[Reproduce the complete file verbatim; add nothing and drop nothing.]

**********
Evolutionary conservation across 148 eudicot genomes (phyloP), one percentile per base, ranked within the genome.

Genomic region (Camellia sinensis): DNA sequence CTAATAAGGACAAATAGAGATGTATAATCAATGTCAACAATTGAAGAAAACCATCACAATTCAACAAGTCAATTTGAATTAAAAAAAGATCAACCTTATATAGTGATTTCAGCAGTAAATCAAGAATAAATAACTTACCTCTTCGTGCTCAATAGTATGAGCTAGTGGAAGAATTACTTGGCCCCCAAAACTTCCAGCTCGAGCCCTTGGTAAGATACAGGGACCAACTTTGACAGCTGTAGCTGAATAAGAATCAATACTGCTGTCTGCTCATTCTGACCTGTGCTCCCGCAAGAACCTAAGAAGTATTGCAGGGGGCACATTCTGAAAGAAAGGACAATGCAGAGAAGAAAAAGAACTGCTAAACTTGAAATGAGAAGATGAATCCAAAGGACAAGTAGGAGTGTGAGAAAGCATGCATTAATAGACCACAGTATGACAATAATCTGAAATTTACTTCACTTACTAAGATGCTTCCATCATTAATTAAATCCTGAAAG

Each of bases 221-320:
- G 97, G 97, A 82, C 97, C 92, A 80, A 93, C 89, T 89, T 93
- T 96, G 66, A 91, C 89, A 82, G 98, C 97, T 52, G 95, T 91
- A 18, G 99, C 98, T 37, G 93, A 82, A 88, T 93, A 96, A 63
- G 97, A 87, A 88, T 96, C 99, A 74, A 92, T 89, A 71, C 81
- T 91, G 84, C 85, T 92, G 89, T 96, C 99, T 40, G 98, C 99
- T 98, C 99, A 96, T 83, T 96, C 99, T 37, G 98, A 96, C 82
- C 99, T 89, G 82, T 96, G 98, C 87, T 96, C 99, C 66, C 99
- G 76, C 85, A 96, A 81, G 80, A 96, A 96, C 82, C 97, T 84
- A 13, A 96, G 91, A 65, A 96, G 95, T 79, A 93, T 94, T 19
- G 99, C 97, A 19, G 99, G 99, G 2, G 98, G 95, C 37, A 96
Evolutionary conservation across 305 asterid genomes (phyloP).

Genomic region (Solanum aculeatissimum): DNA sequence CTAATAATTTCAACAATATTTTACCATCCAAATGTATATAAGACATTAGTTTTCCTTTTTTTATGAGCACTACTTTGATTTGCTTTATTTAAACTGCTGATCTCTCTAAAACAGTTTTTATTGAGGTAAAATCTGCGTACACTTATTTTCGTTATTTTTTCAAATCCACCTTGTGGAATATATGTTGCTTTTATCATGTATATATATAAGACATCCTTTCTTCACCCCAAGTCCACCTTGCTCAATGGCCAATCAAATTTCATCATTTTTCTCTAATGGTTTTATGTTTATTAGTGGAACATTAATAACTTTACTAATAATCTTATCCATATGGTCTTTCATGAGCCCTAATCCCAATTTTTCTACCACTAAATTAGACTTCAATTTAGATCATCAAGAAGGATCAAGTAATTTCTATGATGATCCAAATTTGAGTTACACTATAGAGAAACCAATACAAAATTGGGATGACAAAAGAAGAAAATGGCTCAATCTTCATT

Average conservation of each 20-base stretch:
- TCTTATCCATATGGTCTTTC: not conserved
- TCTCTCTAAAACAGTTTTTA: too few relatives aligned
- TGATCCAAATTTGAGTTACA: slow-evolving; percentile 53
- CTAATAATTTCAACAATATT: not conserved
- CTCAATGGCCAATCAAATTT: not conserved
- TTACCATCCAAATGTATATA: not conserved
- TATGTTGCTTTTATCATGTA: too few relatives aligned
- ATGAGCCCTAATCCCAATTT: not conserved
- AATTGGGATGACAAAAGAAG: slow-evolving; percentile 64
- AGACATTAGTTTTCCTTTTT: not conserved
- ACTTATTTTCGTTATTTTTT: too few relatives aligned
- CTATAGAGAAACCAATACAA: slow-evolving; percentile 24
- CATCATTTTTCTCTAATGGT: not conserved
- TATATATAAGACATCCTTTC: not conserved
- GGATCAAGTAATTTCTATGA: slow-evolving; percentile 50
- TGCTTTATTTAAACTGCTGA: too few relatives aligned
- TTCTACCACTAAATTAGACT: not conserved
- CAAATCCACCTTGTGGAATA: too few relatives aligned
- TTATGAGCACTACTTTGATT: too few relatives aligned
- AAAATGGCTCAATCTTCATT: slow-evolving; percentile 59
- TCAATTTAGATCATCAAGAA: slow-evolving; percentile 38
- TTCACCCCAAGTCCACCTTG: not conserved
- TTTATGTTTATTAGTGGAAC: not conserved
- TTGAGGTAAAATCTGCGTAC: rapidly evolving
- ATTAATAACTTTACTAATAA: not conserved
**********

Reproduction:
Evolutionary conservation across 148 eudicot genomes (phyloP), one percentile per base, ranked within the genome.

Genomic region (Camellia sinensis): DNA sequence CTAATAAGGACAAATAGAGATGTATAATCAATGTCAACAATTGAAGAAAACCATCACAATTCAACAAGTCAATTTGAATTAAAAAAAGATCAACCTTATATAGTGATTTCAGCAGTAAATCAAGAATAAATAACTTACCTCTTCGTGCTCAATAGTATGAGCTAGTGGAAGAATTACTTGGCCCCCAAAACTTCCAGCTCGAGCCCTTGGTAAGATACAGGGACCAACTTTGACAGCTGTAGCTGAATAAGAATCAATACTGCTGTCTGCTCATTCTGACCTGTGCTCCCGCAAGAACCTAAGAAGTATTGCAGGGGGCACATTCTGAAAGAAAGGACAATGCAGAGAAGAAAAAGAACTGCTAAACTTGAAATGAGAAGATGAATCCAAAGGACAAGTAGGAGTGTGAGAAAGCATGCATTAATAGACCACAGTATGACAATAATCTGAAATTTACTTCACTTACTAAGATGCTTCCATCATTAATTAAATCCTGAAAG

Each of bases 221-320:
- G 97, G 97, A 82, C 97, C 92, A 80, A 93, C 89, T 89, T 93
- T 96, G 66, A 91, C 89, A 82, G 98, C 97, T 52, G 95, T 91
- A 18, G 99, C 98, T 37, G 93, A 82, A 88, T 93, A 96, A 63
- G 97, A 87, A 88, T 96, C 99, A 74, A 92, T 89, A 71, C 81
- T 91, G 84, C 85, T 92, G 89, T 96, C 99, T 40, G 98, C 99
- T 98, C 99, A 96, T 83, T 96, C 99, T 37, G 98, A 96, C 82
- C 99, T 89, G 82, T 96, G 98, C 87, T 96, C 99, C 66, C 99
- G 76, C 85, A 96, A 81, G 80, A 96, A 96, C 82, C 97, T 84
- A 13, A 96, G 91, A 65, A 96, G 95, T 79, A 93, T 94, T 19
- G 99, C 97, A 19, G 99, G 99, G 2, G 98, G 95, C 37, A 96
Evolutionary conservation across 305 asterid genomes (phyloP).

Genomic region (Solanum aculeatissimum): DNA sequence CTAATAATTTCAACAATATTTTACCATCCAAATGTATATAAGACATTAGTTTTCCTTTTTTTATGAGCACTACTTTGATTTGCTTTATTTAAACTGCTGATCTCTCTAAAACAGTTTTTATTGAGGTAAAATCTGCGTACACTTATTTTCGTTATTTTTTCAAATCCACCTTGTGGAATATATGTTGCTTTTATCATGTATATATATAAGACATCCTTTCTTCACCCCAAGTCCACCTTGCTCAATGGCCAATCAAATTTCATCATTTTTCTCTAATGGTTTTATGTTTATTAGTGGAACATTAATAACTTTACTAATAATCTTATCCATATGGTCTTTCATGAGCCCTAATCCCAATTTTTCTACCACTAAATTAGACTTCAATTTAGATCATCAAGAAGGATCAAGTAATTTCTATGATGATCCAAATTTGAGTTACACTATAGAGAAACCAATACAAAATTGGGATGACAAAAGAAGAAAATGGCTCAATCTTCATT

Average conservation of each 20-base stretch:
- TCTTATCCATATGGTCTTTC: not conserved
- TCTCTCTAAAACAGTTTTTA: too few relatives aligned
- TGATCCAAATTTGAGTTACA: slow-evolving; percentile 53
- CTAATAATTTCAACAATATT: not conserved
- CTCAATGGCCAATCAAATTT: not conserved
- TTACCATCCAAATGTATATA: not conserved
- TATGTTGCTTTTATCATGTA: too few relatives aligned
- ATGAGCCCTAATCCCAATTT: not conserved
- AATTGGGATGACAAAAGAAG: slow-evolving; percentile 64
- AGACATTAGTTTTCCTTTTT: not conserved
- ACTTATTTTCGTTATTTTTT: too few relatives aligned
- CTATAGAGAAACCAATACAA: slow-evolving; percentile 24
- CATCATTTTTCTCTAATGGT: not conserved
- TATATATAAGACATCCTTTC: not conserved
- GGATCAAGTAATTTCTATGA: slow-evolving; percentile 50
- TGCTTTATTTAAACTGCTGA: too few relatives aligned
- TTCTACCACTAAATTAGACT: not conserved
- CAAATCCACCTTGTGGAATA: too few relatives aligned
- TTATGAGCACTACTTTGATT: too few relatives aligned
- AAAATGGCTCAATCTTCATT: slow-evolving; percentile 59
- TCAATTTAGATCATCAAGAA: slow-evolving; percentile 38
- TTCACCCCAAGTCCACCTTG: not conserved
- TTTATGTTTATTAGTGGAAC: not conserved
- TTGAGGTAAAATCTGCGTAC: rapidly evolving
- ATTAATAACTTTACTAATAA: not conserved